Kidney donation for people with pre-diabetes

Can I be a kidney donor if I have pre-diabetes?

Maybe. Pre-diabetes means your blood sugar levels are higher than normal, but not high enough to be diabetes.

To qualify as a kidney donor, you’ll first need to make changes to try to lower your blood sugar. This may prevent your pre-diabetes from turning into diabetes.

Why is pre-diabetes a problem for kidney donation?

Pre-diabetes is a problem for kidney donors because:

  • Pre-diabetes may turn into diabetes unless you can lower your blood sugar level
  • Diabetes (especially type 2 diabetes) can cause kidney disease and is the most common reason for kidney failure in the United States

UNOS, the organization responsible for organ donation in the U.S., will not allow people with diabetes to donate.

How can doctors tell if I’m healthy enough to donate a kidney?

To see if you’re healthy enough to donate a kidney, you’ll have a donor evaluation. The evaluation is a series of tests doctors do to check your overall health and make sure there aren’t any problems that would keep you from donating.

To see if you have diabetes or pre-diabetes, doctors will:

  • Ask about your family medical history, since diabetes can run in families
  • Check your weight and age
  • Test your blood for high levels of blood sugar and higher than normal hemoglobin A1c, which are signs of diabetes and pre-diabetes

What happens if tests show I have pre-diabetes?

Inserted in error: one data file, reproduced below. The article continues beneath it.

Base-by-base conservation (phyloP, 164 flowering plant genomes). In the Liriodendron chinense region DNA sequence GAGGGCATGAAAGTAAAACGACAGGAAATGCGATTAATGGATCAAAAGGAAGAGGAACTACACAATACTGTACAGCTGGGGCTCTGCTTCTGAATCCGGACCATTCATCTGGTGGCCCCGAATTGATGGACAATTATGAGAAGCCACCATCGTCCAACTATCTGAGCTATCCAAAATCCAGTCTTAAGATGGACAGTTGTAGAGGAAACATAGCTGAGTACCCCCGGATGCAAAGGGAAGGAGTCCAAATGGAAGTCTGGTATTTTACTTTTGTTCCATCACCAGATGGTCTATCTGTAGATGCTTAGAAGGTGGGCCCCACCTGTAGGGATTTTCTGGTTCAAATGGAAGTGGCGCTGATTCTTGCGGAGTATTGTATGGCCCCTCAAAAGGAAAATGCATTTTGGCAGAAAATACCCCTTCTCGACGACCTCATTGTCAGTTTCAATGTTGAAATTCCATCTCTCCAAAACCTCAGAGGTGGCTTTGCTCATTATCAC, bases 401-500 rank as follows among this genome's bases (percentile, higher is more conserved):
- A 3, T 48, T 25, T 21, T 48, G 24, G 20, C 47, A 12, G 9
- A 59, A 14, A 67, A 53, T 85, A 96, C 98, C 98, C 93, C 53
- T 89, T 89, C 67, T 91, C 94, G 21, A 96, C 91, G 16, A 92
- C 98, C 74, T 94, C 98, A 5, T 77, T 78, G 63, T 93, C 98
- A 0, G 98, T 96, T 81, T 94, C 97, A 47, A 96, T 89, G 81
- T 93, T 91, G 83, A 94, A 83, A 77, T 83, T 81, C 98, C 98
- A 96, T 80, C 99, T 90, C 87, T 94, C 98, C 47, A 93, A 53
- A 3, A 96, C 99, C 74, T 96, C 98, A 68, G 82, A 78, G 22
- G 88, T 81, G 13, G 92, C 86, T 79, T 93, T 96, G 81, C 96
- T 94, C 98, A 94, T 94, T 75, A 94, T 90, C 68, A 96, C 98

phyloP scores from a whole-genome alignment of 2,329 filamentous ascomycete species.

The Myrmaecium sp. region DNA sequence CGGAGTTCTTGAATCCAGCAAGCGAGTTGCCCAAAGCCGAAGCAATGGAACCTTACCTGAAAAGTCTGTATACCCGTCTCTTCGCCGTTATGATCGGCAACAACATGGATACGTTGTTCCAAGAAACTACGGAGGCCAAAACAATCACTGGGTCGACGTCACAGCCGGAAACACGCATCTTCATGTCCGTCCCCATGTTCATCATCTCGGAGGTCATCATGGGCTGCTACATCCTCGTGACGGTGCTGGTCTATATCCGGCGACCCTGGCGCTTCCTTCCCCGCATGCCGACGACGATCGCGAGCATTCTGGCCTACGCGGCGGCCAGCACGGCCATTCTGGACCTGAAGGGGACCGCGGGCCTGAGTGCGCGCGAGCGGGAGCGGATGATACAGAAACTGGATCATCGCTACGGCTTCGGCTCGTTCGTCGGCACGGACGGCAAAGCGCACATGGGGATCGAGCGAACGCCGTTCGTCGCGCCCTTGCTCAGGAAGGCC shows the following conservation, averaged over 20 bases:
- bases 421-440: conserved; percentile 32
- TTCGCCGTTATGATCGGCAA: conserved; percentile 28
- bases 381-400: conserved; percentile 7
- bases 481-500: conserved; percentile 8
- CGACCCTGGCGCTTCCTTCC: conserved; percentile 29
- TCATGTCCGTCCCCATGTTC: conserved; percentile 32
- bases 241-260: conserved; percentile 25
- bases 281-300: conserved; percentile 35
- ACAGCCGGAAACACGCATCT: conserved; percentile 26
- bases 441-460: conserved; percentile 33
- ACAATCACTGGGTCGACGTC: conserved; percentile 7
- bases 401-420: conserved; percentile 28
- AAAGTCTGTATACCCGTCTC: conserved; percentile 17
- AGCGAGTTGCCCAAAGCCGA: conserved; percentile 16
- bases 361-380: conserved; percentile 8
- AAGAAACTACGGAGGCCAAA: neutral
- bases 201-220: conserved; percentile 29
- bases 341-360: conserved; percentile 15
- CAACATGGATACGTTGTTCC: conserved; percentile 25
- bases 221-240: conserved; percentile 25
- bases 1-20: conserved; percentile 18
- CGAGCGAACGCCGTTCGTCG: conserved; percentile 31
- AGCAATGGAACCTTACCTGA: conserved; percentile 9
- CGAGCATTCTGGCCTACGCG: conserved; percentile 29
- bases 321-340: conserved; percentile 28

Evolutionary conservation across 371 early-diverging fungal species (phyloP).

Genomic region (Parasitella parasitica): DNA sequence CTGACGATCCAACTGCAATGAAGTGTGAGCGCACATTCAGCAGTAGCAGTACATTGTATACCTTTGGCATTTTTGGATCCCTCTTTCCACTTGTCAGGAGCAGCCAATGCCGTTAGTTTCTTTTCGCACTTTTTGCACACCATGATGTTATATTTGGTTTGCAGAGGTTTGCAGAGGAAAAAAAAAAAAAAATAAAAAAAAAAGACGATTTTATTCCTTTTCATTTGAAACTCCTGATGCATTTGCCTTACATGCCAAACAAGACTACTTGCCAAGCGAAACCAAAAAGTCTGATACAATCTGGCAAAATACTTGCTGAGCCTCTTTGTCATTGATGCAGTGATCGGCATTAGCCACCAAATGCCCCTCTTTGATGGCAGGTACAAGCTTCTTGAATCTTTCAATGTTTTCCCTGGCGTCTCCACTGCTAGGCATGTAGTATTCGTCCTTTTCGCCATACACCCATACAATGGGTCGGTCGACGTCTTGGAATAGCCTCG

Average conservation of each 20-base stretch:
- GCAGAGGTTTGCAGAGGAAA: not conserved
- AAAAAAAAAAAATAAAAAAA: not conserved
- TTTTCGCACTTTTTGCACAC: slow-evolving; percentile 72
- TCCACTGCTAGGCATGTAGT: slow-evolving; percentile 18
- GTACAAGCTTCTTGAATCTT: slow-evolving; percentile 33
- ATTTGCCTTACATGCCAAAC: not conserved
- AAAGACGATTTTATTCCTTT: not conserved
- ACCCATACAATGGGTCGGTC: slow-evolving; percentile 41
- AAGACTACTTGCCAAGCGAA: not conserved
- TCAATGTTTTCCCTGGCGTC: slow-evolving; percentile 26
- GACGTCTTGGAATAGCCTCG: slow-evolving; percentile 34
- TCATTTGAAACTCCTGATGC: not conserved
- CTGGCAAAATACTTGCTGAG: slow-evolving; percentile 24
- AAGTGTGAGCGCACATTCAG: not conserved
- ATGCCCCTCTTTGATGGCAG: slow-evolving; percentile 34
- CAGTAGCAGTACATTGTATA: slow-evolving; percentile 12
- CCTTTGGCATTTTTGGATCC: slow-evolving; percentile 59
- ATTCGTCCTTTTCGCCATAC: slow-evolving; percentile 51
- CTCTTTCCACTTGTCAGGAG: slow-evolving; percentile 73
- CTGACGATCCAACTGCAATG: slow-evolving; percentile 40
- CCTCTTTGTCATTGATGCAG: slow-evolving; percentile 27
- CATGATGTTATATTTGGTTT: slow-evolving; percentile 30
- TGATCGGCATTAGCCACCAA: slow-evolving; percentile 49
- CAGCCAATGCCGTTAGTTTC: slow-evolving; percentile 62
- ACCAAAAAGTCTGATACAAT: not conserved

If your blood sugar level is higher than 110mg/dl, it means you have pre-diabetes.

1. Doctors will help you find ways to make lifestyle changes to lower your blood sugar, such as:

  • Change your eating habits
  • Lose weight
  • Add exercise to your daily life

You’ll need to keep doing these lifestyle changes for the rest of your life.

2. After you’ve made these lifestyle changes, doctors will retest your blood sugar and let you know if you’re healthy enough to donate.

  • If your blood sugar level is within normal range, you might be able to donate a kidney
  • If your blood sugar level is still high, you may not be able to donate – especially if you are young and have many years ahead when diabetes may develop

How can I learn more about my chance of getting diabetes?

You can talk to your doctor or go to the American Diabetes Association website, at

What is diabetes?

Diabetes is a problem of high blood sugar (glucose). Too much blood sugar can lead to serious health problems throughout your body.

Learn more about diabetes and how it harms kidneys at

1.    USRDS accessed at

2.    UNOS donor evaluation policy accessed at

3.    Chandran, S., Masharani, U., Webber, A. B. & Wojciechowski, D. M. Prediabetic living kidney donors have preserved kidney function at 10 years after donation. Transplantation 97, 748–754 (2014)

4.    Heikes KE, Eddy DM, Arondekah B, Schlessinger L. Diabetes Risk Calculator: A simple tool for  
detecting undiagnosed diabetes and pre-diabetes. Diabetes Care, 2008; 31: 1040–1045.

Note: This information is the opinion of the Living Donor Community of Practice (LDCOP) of the American Society of Transplantation. The LDCOP is a group of health care professionals and researchers who specialize in living kidney donation. The LDCOP’s recommendations are meant to offer you helpful information, but you may find opinions from other groups or organizations that are helpful to you, too.

Share with your Physician: 
Last Updated: 
January 23, 2018